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(9) how much his Department (a) has spent and (b) plans to spend on the (i) M6 junctions 18 to 17 resurfacing works, (ii) A1 Stamford heavy goods vehicles overtaking ban, (iii) M25 junction 24 link overnight safety work, (iv) M5 junctions 25 to 26 Poundisford drainage and resurfacing scheme and (v) A12 Witham major maintenance and improvement scheme; and what the total projected cost of each is; 
(10) how much his Department (a) has spent and (b) plans to spend on the (i) M1 junctions 32 to 35a managed motorway scheme, (ii) A2 Kingston Bridleway bridge, (iii) A483 Pant Embankment stabilisation and carriageway repairs, (v) A13-A1089 safety improvements near Thurrock and (v) A21 Pembury Bypass slip road widening works; and what the total projected cost of each is; 
(11) how much his Department (a) has spent and (b) plans to spend on the (i) A66 Bowes Interchange, (ii) A1/A69 Denton Interchange, (iii) M5 junction 29 east of Exeter improvement, (iv) M62 junctions 25 to 30 managed motorway scheme and (v) A56 lay-by improvements; and what the total projected cost of each is; 
(12) how much his Department (a) has spent and (b) plans to spend on the (i) M25 north viaduct maintenance at junction 28 and the A12 Brook Street interchange, (ii) A160/A180 improvements at Immingham, (iii) A1 East Ancroft to Cat Inn scheme, (iv) A66 Cross Lanes to Lowfields scheme and (v) A66 Southorpe to Hutton Magna scheme; and what the total projected cost of each is;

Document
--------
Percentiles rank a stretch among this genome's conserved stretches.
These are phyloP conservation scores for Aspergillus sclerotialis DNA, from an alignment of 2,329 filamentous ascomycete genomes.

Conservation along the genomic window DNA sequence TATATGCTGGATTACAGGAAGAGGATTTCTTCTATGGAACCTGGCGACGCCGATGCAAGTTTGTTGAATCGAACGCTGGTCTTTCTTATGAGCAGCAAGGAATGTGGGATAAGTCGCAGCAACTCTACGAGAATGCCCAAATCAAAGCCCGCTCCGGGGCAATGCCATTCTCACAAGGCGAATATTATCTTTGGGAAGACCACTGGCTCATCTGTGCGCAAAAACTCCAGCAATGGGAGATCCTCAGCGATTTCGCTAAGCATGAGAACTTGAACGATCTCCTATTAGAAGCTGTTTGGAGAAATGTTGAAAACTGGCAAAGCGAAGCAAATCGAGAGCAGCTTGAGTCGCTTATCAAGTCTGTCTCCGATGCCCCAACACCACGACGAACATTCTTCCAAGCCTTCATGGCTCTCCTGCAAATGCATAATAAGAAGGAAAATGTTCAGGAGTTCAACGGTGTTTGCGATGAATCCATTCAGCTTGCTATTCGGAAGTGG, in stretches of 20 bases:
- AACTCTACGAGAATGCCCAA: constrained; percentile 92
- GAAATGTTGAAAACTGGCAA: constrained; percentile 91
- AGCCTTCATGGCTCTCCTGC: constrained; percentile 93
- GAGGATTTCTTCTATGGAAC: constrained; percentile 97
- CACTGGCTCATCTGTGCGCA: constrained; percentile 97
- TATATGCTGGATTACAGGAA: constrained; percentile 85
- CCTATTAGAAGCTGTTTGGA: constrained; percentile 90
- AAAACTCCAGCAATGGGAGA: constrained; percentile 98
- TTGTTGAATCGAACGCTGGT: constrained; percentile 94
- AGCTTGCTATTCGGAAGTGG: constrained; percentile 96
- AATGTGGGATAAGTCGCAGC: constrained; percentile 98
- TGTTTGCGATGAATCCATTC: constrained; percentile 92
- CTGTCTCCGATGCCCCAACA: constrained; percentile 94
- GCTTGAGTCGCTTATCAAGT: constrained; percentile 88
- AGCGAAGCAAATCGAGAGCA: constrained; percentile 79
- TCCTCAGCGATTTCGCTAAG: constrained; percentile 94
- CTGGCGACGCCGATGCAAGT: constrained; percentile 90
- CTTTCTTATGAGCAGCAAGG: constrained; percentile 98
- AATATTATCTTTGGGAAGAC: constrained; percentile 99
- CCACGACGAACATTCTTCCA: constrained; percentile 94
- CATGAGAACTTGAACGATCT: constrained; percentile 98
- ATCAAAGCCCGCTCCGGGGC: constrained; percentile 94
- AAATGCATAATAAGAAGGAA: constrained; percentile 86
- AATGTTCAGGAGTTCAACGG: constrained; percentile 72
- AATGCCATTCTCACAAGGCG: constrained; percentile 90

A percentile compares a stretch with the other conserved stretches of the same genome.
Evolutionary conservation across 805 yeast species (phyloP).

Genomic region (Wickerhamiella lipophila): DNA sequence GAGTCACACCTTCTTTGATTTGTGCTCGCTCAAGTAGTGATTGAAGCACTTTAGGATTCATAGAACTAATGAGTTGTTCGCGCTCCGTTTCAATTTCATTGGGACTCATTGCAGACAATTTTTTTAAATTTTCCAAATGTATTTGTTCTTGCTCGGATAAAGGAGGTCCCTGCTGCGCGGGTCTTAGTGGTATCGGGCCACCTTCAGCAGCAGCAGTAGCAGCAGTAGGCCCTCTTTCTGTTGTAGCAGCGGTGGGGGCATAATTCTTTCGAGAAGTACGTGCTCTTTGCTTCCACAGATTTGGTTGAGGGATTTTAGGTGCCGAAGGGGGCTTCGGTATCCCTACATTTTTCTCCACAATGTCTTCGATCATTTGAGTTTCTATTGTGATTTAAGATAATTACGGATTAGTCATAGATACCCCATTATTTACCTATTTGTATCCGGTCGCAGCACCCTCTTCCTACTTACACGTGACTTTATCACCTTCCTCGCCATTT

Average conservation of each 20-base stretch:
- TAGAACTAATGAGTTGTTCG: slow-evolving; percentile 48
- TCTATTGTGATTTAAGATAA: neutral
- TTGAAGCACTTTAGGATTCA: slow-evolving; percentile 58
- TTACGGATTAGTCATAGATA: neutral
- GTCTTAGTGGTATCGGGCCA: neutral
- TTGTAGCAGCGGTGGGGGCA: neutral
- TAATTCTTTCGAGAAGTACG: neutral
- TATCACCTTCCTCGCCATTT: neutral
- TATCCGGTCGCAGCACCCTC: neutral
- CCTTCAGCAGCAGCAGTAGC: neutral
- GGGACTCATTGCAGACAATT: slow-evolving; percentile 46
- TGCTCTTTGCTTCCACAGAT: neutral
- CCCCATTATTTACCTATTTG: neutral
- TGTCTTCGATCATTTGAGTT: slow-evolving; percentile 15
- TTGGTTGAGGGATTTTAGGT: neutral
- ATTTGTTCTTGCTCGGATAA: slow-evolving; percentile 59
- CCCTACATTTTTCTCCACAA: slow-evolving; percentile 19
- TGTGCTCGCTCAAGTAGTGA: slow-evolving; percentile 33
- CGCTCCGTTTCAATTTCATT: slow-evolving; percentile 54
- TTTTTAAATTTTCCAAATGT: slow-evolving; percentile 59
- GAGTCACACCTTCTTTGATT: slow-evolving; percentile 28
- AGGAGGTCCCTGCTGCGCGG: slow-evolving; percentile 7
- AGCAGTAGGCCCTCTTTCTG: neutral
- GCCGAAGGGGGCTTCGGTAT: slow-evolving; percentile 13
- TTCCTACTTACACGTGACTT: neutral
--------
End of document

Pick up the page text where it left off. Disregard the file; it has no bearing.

(13) how much his Department (a) has spent and (b) plans to spend on the (i) A21 Riverhead Bridge refurbishment, (ii) A1 Newlands Burn otter crossing, (iii) A1 Newton Burn otter crossing, (iv) A1 Oxford to Scremerston scheme and (v) A1 River Aln wildlife crossing; and what the total projected cost of each is; 
(14) how much his Department (a) has spent and (b) plans to spend on the (i) A66 Viewley Hill to Long Newton scheme, (ii) M1 junctions 28 to 31 managed motorways scheme, (iii) M4 junction 19 to 20 and M5 junctions 15 to 17 managed motorways scheme, (iv) M6 Birmingham Box Phase 3 managed motorways scheme and (v) M25 junctions 17 to 10 controlled motorway scheme; and what the total projected cost of each is; 
(15) how much his Department (a) has spent and (b) plans to spend on the (i) A1 Birtley to Eighton Lodge scheme, (ii) A194(M) Whitemare Pool interchange microprocessor optimised vehicle activation scheme, (iii) A184 Whitemare Pool interchange, (iv) A66(M) Darlington Spur scheme and (v) A1 Blaydon to Kenton Bar scheme; and what the total projected cost of each is; 
(16) how much his Department (a) has spent and (b) plans to spend on the (i) A50/A500 Queensway Island road marking works, (ii) A63 Castle Street improvement, (iii) A5111 Raynesway River bridge works, (iv) M60 junctions 15 to 12 lane gain and (v) A14 Kettering Bypass widening; and what the total projected cost of each is;